Antisocial behavior in Romsey: police use special powers
POLICE had to use special powers in Romsey over the weekend following an increase in anti-social behavior.
Agents had carried out “Operation Jester” in and around the city center after several reports of a group of “misunderstood youth”.
A dispersal order had been in effect since 3 p.m. on October 8, meaning that police could order groups to leave a certain area, or they would face arrest.
This electricity was used five times following a disruption at the bus station.
Romsey Bus Station.
Romsey and Southampton North MP Caroline Nokes said: “I have always supported the use of dispersal orders in the city to help the police deal with a small minority of individuals who can police. life of others an absolute misery.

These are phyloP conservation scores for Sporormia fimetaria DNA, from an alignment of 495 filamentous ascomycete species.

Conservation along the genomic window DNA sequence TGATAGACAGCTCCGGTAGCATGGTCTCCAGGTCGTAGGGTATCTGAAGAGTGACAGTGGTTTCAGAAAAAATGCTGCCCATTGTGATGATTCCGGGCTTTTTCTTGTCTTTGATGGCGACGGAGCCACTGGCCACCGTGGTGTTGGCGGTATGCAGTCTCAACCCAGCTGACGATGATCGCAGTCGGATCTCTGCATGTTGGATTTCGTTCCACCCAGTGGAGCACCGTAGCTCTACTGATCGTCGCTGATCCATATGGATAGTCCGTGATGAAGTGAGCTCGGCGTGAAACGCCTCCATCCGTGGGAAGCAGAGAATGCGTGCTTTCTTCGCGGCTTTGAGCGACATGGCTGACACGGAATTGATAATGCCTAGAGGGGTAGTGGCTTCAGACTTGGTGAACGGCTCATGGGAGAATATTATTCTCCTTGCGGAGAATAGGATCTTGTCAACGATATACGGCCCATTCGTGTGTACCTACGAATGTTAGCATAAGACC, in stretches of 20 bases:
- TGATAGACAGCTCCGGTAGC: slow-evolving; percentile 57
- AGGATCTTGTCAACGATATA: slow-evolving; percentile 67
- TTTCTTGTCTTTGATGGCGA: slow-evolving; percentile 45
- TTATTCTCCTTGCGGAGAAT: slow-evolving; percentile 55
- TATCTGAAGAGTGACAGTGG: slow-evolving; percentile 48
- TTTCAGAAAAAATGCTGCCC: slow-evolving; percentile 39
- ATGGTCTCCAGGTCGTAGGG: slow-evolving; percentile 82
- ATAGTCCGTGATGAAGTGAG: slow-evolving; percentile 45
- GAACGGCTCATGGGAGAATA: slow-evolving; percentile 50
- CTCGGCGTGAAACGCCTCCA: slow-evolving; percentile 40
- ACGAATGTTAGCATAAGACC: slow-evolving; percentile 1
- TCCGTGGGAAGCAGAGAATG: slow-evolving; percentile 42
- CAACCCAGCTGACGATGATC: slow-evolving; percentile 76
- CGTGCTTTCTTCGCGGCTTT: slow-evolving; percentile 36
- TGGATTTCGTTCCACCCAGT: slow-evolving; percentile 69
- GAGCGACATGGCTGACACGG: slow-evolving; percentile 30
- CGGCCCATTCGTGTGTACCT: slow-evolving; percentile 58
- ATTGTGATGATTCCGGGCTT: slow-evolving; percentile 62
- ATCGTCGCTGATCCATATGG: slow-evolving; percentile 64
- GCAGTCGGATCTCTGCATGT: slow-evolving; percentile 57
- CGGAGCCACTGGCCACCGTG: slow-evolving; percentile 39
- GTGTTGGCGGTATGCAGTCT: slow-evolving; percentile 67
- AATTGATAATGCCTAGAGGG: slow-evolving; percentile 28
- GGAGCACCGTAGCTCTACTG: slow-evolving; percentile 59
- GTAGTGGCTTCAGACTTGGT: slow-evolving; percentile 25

âWhen they were first used in Romsey they were very effective and we can see from the impact they had this weekend that they are a useful tool for the police.
âThere are certainly pockets of anti-social behavior in Romsey, and a particular area of âânuisance is in the industrial area of ââRomsey, where car rallies take place late at night and disturb residents.
“But the bus station has long been a focal point and clearly continues to be. I will continue to work closely with the Romsey police team, who do a fantastic job, sometimes under very difficult circumstances.”
In a separate incident, a man was arrested outside the Phoenix Pub on Saturday October 9 for assaulting a rescuer.
It has since received a community resolution.
A police officer with at least the rank of inspector may authorize a dispersal order for use in a specific locality.
This can be in place for a specified period of no more than 48 hours, and is permitted under section 35 of the Antisocial Behavior, Crime and Police Act 2014.